Ginkgo biloba, known as the "living fossil," has a long history of being used as botanical drug for treating cardiovascular diseases and the content of flavonoids as high as 24%. More than 110 different kinds of flavonoids and their derivatives have been separated from G. biloba, including flavones, flavonols, biflavonoids, catechins, and their glycosides, etc., all of which display the ability to dilate blood vessels, regulate blood lipids, and antagonize platelet activating factor, and protect against ischemic damage. At present, many types of preparations based on G. biloba extract or the bioactive flavonoids of it have been developed, which are mostly used for the treatment of cardiovascular diseases. We herein review recent progress in understanding the metabolic regulatory processes and gene regulation of cellular metabolism in cardiovascular diseases of G. biloba flavonoids. First, we present the cardioprotective flavonoids of G. biloba and their possible pharmacological mechanism. Then, it is the pharmacokinetic and liver and gut microbial metabolism pathways that enable the flavonoids to reach the target organ to exert effect that is analyzed. In the end, we review the possible endogenous pathways toward restoring lipid metabolism and energy metabolism as well as detail novel metabolomic methods for probing the cardioprotective effect of flavonoids of G. biloba.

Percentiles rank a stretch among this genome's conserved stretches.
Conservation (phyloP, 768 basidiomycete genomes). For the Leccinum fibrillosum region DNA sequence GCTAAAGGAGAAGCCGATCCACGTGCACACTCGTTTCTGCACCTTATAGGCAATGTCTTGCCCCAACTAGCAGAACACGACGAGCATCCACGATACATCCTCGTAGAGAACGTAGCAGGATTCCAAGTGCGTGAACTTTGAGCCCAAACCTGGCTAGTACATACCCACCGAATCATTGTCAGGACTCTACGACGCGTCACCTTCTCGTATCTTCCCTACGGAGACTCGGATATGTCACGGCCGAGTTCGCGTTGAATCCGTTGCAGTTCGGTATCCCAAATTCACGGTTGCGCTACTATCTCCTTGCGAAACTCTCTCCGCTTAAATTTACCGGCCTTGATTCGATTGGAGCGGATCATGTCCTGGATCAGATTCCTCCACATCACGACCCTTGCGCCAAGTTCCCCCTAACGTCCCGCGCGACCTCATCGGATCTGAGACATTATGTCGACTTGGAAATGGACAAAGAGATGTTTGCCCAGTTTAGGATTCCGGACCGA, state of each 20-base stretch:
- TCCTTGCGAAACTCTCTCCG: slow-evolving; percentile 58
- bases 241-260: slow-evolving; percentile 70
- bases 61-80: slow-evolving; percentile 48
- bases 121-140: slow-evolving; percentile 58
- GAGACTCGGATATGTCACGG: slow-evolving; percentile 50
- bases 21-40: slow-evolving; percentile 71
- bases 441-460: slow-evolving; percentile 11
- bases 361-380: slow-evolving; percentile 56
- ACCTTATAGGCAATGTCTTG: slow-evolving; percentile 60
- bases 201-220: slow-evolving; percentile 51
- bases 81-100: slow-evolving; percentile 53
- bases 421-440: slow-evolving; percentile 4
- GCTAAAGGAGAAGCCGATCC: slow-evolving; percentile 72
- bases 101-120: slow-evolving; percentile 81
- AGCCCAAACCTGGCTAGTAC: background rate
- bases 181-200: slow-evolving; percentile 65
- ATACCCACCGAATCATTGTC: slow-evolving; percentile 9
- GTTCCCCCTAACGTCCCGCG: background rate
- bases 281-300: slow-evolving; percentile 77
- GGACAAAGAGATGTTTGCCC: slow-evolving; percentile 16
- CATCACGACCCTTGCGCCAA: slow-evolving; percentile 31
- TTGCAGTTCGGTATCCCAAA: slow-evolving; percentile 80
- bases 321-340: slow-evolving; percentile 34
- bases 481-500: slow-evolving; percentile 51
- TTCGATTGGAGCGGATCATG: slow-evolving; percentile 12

Keywords: Ginkgo biloba; cardiovascular disease; flavonoids; gut microbiota; metabolism; metabolomics; pharmacokinetics.
Copyright © 2022 Tao, Zhu, Pan, Liu and Wang.